This example is probably debatable. During the booking process, I saw the following offer. Note that the layout is really poor in my opinion — it almost makes ie look like the card has no annual fee, but the left side bar is actually tabs for different cards.
That offer rewards 5,000 fewer points after $2K spend than the offer found on our Best Offers page, but that is more than offset by the statement credit. In fact, with Hilton’s current sale on points, the statement credit here could effectively buy 20,000 Hilton points (though you’d have to spend a minimum of $150 to get that 0.5c rate on points).
On the other hand, the offer on our Best Offers page adds a second tier of 50K points after $10K total spend in the first 6 months. Since this card has a couple of useful category bonuses and a free night certificate with $15K annual spend, I find the chance to earn more points more appealing. However, anyone who doesn’t want to spend toward the free night certificate may find the incremental return on spend less appealing and prefer the dummy booking offer.
Stephen also reminded me recently that there are a few different offers you may see while connected to Hilton Wi-Fi.
I’m not a big fan of the offer for statement credits on the Surpass, especially since it is only valid for statement credits at Hilton properties.
I’d rather have the points from the other offers above.
However, he also found an offer for 2 free weekend nights after $3K spend.
That offer could be better than the others if you knew you could maximize the value of the free night certificates. Booking a top-tier Hilton property that would otherwise cost 95K points per night (or the Waldorf-Astoria Maldives which ordinarily costs north of 100K points per night) could yield a ton of value on such little spend. On the other hand, keep in mind that Hilton free night certificates expire in a year. I wouldn’t want to lock myself in to the free night certificate offer right now with the travel situation still unpredictable, but in a normal world I would probably be pretty excited about this deal if I were planning to go somewhere like the Maldives or Bora Bora or even just an expensive hotel market city like New York or San Francisco. I have added a direct link to this 2 free night offer to the alternative offer section on our Surpass card page.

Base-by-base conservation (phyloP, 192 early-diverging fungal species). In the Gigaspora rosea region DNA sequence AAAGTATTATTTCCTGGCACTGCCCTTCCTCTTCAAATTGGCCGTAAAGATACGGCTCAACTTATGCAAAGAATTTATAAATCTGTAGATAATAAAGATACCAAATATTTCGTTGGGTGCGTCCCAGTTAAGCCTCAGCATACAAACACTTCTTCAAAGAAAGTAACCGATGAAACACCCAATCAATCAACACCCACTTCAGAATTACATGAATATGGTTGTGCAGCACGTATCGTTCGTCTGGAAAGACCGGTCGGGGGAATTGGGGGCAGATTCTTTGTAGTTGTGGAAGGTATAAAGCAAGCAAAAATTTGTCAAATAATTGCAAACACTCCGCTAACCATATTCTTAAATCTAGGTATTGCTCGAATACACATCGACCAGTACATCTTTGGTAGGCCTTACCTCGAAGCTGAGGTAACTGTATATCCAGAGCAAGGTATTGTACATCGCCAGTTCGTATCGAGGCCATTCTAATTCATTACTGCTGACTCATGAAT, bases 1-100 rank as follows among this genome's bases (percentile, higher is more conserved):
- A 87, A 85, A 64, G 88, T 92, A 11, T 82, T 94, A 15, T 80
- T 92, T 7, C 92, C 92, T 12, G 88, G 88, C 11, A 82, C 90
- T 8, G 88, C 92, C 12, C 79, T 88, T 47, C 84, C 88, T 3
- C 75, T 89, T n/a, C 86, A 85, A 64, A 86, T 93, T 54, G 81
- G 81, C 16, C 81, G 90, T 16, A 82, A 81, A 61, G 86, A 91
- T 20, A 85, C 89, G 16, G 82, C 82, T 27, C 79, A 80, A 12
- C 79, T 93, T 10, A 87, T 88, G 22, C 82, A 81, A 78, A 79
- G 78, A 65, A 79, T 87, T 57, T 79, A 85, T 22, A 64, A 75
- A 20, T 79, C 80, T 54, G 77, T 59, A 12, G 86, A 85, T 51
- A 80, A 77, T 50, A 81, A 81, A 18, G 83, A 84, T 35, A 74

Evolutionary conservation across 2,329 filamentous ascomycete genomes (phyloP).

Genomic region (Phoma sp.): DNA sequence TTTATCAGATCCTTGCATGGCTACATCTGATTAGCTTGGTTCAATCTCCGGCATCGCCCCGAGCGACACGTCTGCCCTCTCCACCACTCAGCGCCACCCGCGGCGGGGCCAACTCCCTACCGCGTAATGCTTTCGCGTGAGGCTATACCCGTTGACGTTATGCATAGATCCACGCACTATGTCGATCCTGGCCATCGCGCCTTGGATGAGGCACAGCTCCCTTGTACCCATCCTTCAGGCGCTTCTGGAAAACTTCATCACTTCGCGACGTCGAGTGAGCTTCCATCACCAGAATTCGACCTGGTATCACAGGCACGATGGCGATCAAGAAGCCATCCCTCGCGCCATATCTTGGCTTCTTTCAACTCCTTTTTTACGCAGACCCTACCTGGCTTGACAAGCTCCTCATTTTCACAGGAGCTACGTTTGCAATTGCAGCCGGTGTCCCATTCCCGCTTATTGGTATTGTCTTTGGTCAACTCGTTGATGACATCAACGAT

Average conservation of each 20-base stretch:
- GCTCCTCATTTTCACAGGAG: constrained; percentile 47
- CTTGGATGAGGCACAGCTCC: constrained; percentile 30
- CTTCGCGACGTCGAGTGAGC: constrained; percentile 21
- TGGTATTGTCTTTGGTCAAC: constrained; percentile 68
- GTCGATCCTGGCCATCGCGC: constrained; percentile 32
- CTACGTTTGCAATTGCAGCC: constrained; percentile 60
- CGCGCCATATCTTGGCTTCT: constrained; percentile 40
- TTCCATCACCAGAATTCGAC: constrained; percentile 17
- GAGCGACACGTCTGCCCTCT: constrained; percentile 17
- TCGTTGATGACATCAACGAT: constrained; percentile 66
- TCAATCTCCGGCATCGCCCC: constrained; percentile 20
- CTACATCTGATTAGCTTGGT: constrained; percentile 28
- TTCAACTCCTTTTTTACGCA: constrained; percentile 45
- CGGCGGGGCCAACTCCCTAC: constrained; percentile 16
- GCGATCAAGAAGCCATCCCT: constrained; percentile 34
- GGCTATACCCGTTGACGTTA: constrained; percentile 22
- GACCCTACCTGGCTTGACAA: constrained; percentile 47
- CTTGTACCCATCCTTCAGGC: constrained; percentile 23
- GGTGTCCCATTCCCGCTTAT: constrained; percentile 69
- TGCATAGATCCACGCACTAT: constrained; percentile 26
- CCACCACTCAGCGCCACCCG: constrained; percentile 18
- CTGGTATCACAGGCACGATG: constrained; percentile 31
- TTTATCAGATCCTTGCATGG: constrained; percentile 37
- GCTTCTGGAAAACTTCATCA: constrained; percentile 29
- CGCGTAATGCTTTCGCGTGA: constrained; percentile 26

United MileagePlus Explorer
This is a good example of a dummy booking offer that is pretty clearly worse than the public offer in my opinion. During the booking process on United.com, I came across this offer for the United Mileage Plus Explorer card:
Unless you value United miles at less than one cent each, you’d be better off with the public 60K offer on that card.
It’s the same story with American Airlines: if you value miles at less than one cent each, the dummy booking offer (which is the same for either the American Airlines AAdvantage Platinum Select card or the Citibusiness AAdvantage card) could be better than the public offers on those cards, but in most cases I wouldn’t consider the dummy offer.
Keep in mind that whatever offer you see during the checkout process may not always be better than other publicly-available offers found on our Best Offers page and sometimes the relative value is debatable depending on your situation. However, if you’re thinking about a co-branded credit card, it can be worth at least going through the motions of a booking to see if you get an elevated credit card offer during the checkout process. We keep links to those offers on our Best Offers page when they are the best offer and it is possible to do so, but there’s no harm in double checking for a smarter dummy offer.